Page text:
“Since then [1978], on five occasions refugees have arrived in Cox’s Bazar but never before in such large numbers” as now, said Nurul Islam, the Reuters correspondent in Cox’s Bazar.

Bangladesh shares a 271-kilometre border with Myanmar, of which 54 km is a riverine border on the extreme south-eastern edge of Bangladesh between the river Naf and the Bay of Bengal. The Bangladesh government identified 11 points on this border through which refugees entered Bangladesh. Unofficially, however, there are more entry points, and the country is expected to receive another 200,000 refugees over the winter, if the persecution does not stop. Bangladesh Prime Minister Sheikh Hasina noted on the floor of Parliament on November 15 that more than one million Rohingyas were now staying in Bangladesh, including the 400,000 who had entered the country previously.

The latest round of exodus began after August 25 when a Rohingya retaliatory group, the Arakan Rohingya Salvation Army (ARSA), “with knives and home-made bombs attacked more than 30 police posts in northern Rakhine, the government said”.5 A European diplomat tracking the developments in south-eastern Bangladesh, however, told this correspondent, on condition of anonymity, that it “seems improbable that a very small team of [ARSA] insurgents is powerful enough to mount attacks on more than 30 [police] camps”. Following the alleged attacks, the Myanmar Army launched an all-out attack on Rohingyas in the north-western areas of the country, killing “around thousand” Rohingyas, said Yanghee Lee, U.N. Special Rapporteur on Human Rights in Myanmar in early September. The attack resulted in the disappearance of 288 Rohingya villages, according to Human Rights Watch, while the U.N. High Commissioner for Human Rights described it as a “textbook example of ethnic cleansing”.

Life in camps

The impact of the “ethnic cleansing” was evident during a drive further south from the port city of Cox’s Bazar. Thousands of refugees were seen along the road connecting Cox’s Bazar to Teknaf, a sub-district, waiting for accommodation in one of the 12 refugee settlements. The members of families that had been allotted space to make their temporary homes were seen carrying bamboo poles, with their children following them. It takes three to four days after their arrival to get accommodation.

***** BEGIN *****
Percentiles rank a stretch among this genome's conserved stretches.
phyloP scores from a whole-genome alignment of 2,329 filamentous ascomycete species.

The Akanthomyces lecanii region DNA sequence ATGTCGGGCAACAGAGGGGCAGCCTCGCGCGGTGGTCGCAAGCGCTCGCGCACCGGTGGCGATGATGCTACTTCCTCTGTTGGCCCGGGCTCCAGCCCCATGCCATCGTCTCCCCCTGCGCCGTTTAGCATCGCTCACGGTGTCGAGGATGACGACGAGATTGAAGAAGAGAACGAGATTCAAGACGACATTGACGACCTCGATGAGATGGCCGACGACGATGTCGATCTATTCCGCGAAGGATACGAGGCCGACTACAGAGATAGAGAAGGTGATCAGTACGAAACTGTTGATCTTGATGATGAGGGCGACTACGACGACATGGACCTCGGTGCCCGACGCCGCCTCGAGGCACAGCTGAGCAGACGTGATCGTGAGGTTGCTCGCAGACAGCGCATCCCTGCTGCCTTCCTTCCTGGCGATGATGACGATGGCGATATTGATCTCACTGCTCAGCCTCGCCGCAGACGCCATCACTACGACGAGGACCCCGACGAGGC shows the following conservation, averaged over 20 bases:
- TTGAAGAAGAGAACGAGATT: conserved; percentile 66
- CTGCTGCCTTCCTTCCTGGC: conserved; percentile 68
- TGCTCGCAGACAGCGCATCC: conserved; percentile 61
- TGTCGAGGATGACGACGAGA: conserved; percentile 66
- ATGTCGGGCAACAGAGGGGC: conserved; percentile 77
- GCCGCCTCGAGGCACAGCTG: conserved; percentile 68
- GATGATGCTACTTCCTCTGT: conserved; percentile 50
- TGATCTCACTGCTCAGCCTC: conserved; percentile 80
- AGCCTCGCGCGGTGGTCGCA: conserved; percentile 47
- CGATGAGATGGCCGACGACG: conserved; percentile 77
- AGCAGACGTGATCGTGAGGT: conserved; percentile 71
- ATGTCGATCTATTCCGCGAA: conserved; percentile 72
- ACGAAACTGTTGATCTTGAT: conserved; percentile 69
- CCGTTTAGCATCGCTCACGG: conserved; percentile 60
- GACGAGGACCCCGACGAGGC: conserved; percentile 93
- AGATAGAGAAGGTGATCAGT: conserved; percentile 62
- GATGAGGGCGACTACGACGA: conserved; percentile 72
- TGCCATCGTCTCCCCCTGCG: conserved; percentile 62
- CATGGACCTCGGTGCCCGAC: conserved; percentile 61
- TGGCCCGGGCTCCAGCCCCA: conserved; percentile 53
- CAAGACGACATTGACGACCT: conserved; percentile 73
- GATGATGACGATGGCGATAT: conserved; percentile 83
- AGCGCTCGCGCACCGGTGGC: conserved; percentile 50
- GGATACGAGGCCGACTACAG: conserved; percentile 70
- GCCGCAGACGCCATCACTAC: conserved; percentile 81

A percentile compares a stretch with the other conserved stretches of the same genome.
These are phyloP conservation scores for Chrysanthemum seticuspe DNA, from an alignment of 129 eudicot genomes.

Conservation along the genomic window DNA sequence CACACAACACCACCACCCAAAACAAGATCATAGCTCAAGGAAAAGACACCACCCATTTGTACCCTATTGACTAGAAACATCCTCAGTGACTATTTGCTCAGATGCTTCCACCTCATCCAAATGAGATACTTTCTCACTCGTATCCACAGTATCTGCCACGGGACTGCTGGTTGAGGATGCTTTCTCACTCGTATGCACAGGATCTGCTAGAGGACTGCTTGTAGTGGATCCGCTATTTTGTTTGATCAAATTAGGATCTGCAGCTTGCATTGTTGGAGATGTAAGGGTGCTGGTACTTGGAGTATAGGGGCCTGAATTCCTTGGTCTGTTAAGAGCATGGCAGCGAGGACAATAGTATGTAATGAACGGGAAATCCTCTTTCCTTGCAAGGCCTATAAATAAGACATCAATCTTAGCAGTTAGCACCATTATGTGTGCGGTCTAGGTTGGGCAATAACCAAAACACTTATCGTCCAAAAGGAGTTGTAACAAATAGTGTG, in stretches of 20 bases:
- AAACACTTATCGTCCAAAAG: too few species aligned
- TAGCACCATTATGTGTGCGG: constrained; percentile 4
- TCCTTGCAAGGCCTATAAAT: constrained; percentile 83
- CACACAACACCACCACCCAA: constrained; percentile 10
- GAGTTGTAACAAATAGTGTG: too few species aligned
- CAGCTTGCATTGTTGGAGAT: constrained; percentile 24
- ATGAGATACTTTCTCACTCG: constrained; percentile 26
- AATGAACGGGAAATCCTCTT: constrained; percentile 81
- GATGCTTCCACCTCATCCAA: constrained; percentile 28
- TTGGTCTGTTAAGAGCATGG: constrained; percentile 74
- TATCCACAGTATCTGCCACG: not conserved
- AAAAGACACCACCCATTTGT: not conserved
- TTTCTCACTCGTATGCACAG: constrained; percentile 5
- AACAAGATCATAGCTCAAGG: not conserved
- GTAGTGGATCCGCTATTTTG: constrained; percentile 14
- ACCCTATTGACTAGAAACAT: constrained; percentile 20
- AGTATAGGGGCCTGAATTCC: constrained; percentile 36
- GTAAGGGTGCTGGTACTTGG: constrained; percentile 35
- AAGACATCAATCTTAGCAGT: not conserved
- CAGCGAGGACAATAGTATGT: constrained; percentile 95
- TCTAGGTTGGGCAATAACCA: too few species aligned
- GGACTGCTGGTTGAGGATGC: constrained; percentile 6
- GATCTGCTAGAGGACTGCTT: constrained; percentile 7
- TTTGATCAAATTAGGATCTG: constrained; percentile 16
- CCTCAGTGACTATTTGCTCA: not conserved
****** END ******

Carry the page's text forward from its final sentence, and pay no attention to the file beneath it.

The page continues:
Waiting along the road to Cox’s Bazar was Sabera Bibi, 35, and her family of eight members who were allotted space. “We arrived three days ago from Buthidaung and have been living under this tree,” she said. In Myanmar, such families are routinely kept outside the government’s health care or family planning programmes, and almost every family ends up having many children. “At least they [the children] can help their fathers build the new house,” said Sabera.

The “new houses” made of bamboo slips, plastic sheets and mud, built on the steps of an undulating terrain carved out of the muddy hillocks, are hardly livable during the monsoon. Even a slight shower can give the area the look of a pigsty, with human waste floating in the drains between the makeshift shacks. The stench is unbearable and so is the sight. Half-naked or totally naked children drink from freshly installed tubewells that pump out yellowish water, which often leads to severe dysentery and death, mainly among children.

When asked about the condition of the children, Jackson pulled out a video from his colleague’s laptop. A child, two to three years of age, with a swollen belly and an open wound on the back of his head was lying on a plastic sheet in one of the many shacks on the steps of the hills. Jackson explained that his conversation with the child’s family revealed that the security forces had hit the boy with the butt of a rifle. What is “more worrying” is the presence of ringworm.

“All the children here are filled with worms—tapeworm, ringworm, hookworm. That is more dangerous than any other ailment as worms are silent killers. Twenty to 30 per cent of the food is consumed by the worms, leaving the child severely malnourished and underweight,” said Jackson.

Disappointment with India’s role